Avena spp. are world weeds with many cases of evolved herbicide resistance. In Australia, Avena spp. (wild oat and sterile oat) are a major problem, especially in grain crops. Acetyl-CoA carboxylase (ACCase)–inhibiting herbicides have been used extensively since the late 1970s for Avena spp. control. However, continued reliance on these herbicides has resulted in the evolution of resistant Avena spp. populations. Resistance across many ACCase-inhibiting herbicides was characterized in four Avena spp. populations from the Western Australian grain belt. Dose–response experiments were conducted to determine the level of resistance to the aryloxyphenoxypropionates and cyclohexanediones and to the phenylpyrazoline herbicide pinoxaden. On the basis of resistance index values, all four resistant populations exhibited high-level diclofop resistance but varied in the level of resistance to other ACCase-inhibiting herbicides tested. It is evident that Avena spp. populations from the Western Australian grain belt have evolved resistance to a number of ACCase-inhibiting herbicides.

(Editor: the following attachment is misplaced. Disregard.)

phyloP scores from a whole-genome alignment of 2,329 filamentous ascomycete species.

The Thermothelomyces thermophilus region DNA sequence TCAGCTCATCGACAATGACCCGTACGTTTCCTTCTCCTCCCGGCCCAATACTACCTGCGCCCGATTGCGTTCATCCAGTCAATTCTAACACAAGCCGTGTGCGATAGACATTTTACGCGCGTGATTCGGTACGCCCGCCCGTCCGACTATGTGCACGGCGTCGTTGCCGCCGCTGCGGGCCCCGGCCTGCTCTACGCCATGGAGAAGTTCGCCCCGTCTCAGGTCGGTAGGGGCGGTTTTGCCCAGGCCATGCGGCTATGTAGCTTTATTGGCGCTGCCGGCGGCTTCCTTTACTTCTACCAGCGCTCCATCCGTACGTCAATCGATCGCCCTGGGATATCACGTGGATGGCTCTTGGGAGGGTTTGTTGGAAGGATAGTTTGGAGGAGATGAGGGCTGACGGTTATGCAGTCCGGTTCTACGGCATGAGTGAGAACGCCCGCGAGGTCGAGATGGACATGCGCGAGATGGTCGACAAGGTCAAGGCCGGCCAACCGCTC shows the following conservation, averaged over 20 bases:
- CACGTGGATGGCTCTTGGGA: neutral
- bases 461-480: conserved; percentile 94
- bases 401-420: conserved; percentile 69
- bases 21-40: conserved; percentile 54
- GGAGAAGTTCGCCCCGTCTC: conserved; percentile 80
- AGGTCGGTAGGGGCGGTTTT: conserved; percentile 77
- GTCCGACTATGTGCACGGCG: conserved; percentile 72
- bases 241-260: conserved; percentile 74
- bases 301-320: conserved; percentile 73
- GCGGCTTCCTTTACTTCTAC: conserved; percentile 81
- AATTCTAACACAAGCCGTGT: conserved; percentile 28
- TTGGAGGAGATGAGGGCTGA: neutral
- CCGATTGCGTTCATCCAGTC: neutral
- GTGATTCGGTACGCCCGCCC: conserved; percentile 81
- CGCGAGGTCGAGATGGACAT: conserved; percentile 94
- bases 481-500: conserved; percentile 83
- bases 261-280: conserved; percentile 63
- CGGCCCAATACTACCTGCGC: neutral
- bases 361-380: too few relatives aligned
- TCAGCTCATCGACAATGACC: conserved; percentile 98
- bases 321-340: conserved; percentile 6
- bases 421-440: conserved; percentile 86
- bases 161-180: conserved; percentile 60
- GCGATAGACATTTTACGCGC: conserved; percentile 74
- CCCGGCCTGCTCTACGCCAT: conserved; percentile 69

Nomenclature: Diclofop; pinoxaden; sterile oat, Avena sterilis L. AVEST; wild oat, Avena fatua L. AVEFA.